Financing for another affordable housing project in the city has come together with the approval of a $1 million loan by Baltimore’s spending panel Wednesday,
The 47-unit Flamingo Place Apartments project is planned for a small parcel of land in Hampden, located west of Falls Road and near West 40th Street. Local developer Osprey Properties Co. is behind the project, which it says will fill an affordable housing gap in the city.
Typically, those developments exist in either downtown or the east or west sides of Baltimore, said James Riggs, vice president at Osprey.
“Very few times you see affordable housing in the northwest part of the city,” he said. Riggs said the company looks forward to bringing the offering to the
In total, the apartments will cost nearly $19 million to construct, according to the latest Board of Estimates agenda. Funding comes from a variety of sources, including a $12 million loan from Bank of America, over $14 million in low-income housing tax credits, $180,225 from the Harry and Jeanette Weinberg Foundation and distributed by the Maryland Department of Housing and Community Development, and a $1 million HOME Investment Partnerships Program loan from the city of Baltimore.
The low-income housing tax credits are provided as equity, meaning it is paid back through a federal tax credit rather than through the value of the property. Riggs said part of what helped Flamingo Place win the credits from the state in 2018 was that the project is located in a “community of opportunity.” That designation is applied to areas where Maryland aims to encourage construction of affordable housing projects, and is determined using a number of factors including income, education, job growth and more.
Affordable housing developments are notoriously difficult to fund, especially without the help of tax credits. But such projects are something of a specialty for Osprey, Riggs said. The 30-year-old company has developed a variety of products, from office to industrial, but since the recession it has had a focus on affordable housing.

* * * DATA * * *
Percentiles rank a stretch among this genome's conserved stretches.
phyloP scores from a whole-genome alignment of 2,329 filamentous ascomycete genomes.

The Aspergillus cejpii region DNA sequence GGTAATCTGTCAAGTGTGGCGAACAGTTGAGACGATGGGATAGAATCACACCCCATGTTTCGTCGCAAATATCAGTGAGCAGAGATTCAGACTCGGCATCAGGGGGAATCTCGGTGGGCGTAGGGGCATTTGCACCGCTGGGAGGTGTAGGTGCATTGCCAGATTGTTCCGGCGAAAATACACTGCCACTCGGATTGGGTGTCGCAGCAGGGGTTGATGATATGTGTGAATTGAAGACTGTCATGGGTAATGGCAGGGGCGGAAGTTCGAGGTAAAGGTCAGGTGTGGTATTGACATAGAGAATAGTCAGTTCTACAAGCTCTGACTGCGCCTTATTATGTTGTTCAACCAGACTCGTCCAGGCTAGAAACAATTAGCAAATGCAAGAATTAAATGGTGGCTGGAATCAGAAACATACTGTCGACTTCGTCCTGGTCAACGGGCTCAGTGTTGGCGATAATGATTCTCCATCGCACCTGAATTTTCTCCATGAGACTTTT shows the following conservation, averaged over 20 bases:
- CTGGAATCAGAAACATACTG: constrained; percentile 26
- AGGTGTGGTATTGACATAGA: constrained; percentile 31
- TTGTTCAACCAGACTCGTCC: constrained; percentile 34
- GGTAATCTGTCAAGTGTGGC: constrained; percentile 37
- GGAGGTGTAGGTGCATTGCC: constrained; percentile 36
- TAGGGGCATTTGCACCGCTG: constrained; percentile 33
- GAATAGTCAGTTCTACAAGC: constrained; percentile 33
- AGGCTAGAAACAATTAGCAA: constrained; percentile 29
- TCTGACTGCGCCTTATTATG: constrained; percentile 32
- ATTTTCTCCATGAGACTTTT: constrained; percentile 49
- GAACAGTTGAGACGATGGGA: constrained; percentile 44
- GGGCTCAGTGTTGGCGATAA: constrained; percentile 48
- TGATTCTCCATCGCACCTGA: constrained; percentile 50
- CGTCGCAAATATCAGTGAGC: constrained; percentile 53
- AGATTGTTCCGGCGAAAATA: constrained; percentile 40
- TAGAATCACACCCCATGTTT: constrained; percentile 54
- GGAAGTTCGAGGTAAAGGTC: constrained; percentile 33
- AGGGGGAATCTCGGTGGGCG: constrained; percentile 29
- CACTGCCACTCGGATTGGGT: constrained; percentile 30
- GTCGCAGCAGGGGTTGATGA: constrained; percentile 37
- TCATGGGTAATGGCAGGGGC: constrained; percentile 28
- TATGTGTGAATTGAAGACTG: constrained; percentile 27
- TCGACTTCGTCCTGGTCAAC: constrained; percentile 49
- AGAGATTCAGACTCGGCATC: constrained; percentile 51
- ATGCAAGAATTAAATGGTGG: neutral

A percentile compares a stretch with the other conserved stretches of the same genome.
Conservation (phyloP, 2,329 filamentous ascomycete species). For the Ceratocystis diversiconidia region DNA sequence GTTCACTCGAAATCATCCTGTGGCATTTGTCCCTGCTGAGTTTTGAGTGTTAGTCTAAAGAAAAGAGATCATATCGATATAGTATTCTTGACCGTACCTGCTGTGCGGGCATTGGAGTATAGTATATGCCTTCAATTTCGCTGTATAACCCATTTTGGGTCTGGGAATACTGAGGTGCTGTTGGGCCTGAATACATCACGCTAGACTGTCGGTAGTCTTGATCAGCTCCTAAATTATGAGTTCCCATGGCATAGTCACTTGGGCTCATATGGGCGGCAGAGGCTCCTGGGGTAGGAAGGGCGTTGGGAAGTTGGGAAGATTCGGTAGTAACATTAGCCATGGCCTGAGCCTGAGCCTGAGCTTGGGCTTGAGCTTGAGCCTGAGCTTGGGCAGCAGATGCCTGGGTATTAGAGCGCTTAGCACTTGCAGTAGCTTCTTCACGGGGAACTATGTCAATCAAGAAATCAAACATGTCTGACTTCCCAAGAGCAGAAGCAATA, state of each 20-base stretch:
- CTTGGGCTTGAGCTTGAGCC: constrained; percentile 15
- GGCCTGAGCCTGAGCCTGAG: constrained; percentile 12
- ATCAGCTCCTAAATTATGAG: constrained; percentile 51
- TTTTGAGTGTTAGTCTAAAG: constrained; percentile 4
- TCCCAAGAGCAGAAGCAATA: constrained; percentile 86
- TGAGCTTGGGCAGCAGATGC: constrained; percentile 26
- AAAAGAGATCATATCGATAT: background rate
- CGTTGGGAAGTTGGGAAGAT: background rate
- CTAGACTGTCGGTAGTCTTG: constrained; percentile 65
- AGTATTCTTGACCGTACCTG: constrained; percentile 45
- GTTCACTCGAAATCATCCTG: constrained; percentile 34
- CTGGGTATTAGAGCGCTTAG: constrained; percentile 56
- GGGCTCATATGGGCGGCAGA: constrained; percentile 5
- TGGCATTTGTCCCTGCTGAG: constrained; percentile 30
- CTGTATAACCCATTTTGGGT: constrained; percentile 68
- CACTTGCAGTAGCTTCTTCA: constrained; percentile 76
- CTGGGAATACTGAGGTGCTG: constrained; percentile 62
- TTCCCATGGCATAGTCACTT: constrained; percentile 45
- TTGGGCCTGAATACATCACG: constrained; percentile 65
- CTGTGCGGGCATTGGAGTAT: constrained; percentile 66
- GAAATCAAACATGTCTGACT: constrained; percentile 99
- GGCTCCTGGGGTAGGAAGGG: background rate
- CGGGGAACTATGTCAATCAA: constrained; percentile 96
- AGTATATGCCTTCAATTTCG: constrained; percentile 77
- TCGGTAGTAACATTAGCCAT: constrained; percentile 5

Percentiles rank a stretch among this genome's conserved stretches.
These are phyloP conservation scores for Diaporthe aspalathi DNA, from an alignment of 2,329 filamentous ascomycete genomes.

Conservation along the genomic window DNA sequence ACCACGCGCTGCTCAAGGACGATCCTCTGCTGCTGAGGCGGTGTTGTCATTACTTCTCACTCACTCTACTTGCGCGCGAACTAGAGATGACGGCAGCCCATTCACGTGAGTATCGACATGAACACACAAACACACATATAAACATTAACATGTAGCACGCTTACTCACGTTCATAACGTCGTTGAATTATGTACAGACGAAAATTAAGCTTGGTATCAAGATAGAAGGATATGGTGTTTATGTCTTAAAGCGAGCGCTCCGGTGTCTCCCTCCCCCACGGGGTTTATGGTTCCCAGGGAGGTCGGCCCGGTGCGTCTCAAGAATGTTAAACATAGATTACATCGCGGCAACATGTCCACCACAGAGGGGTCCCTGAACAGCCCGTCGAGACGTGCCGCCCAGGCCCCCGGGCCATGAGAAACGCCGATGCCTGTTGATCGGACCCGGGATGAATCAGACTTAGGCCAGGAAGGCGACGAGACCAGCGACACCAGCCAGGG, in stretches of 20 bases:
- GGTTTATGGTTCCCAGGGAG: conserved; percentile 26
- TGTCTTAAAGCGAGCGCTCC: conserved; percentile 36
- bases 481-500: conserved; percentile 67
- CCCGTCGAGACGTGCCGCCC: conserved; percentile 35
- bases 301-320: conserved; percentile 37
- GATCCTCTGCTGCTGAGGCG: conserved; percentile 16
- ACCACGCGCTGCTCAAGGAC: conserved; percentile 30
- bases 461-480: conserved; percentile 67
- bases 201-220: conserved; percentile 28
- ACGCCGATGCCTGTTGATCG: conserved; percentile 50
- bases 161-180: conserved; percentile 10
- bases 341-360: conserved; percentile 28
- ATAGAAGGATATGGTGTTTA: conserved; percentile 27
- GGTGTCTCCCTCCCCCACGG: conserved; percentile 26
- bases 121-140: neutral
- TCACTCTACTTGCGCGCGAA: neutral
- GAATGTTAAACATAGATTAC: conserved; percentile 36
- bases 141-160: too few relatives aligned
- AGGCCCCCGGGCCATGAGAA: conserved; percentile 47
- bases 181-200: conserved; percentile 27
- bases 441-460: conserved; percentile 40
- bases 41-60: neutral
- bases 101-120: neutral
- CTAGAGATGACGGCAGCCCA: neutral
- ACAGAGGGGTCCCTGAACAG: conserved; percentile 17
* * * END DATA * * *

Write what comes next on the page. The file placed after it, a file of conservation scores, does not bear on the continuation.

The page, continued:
“It’s something we have become pretty good at doing and it works well for us,” he said.
And now that the HOME loan has been approved, all funding for the project has been accounted for, Riggs confirmed. He hopes to begin construction in early March and has already gotten approval from the city’s Urban Design and Architecture Advisory Panel.
Flamingo Place will be a mix of stacked townhouse units and walk-up “garden” apartments. The town homes will be a mix of two- and three-bedroom units stacked one on top of another, and some will be two-story units, Riggs said. All the “garden” units, or standard walk-up apartments, will be one-bedroom. The development will also have a shared community room with a kitchenette, central laundry facility, management office and patio area.
Commercial Construction is the general contractor on the project and and Quinn Evans Architects is the designer and architect.
The loan from the city will be used to support a portion of the construction costs for 42 of the 47 units, specifically those that will carry affordable rents. The remaining five units in the project will be listed as market-rate.
Of the affordable units;
Five will be reserved for households with incomes of 30% or less of the area median income (AMI) adjusted for family size
23 units will be for households with incomes at 50% or less of AMI
13 units will be for households with incomes at 60% or less of AMI
Eight of the affordable units will be covered by a Section 811 Rental Assistance Contract for 20 years
The project has been well-received by the Hampden community, said Eli Lopatin, president of Hampden Community Council.
“Our residents have overall been very receptive to the addition of affordable housing and the development of a long vacant site that is frequently used for dumping,” he said in an email Wednesday.
Osprey, which has offices in Annapolis and Timonium, has a number of affordable and commercial projects in the mid-Atlantic. In Baltimore, the firm was behind Rosemont Gardens Apartments in West Baltimore and Franklin Lofts & Flats in Mount Vernon. It is also in the process of converting a commercial building at 22 Light St. to affordable housing, and is behind the Walbrook Mill project in Coppin Heights.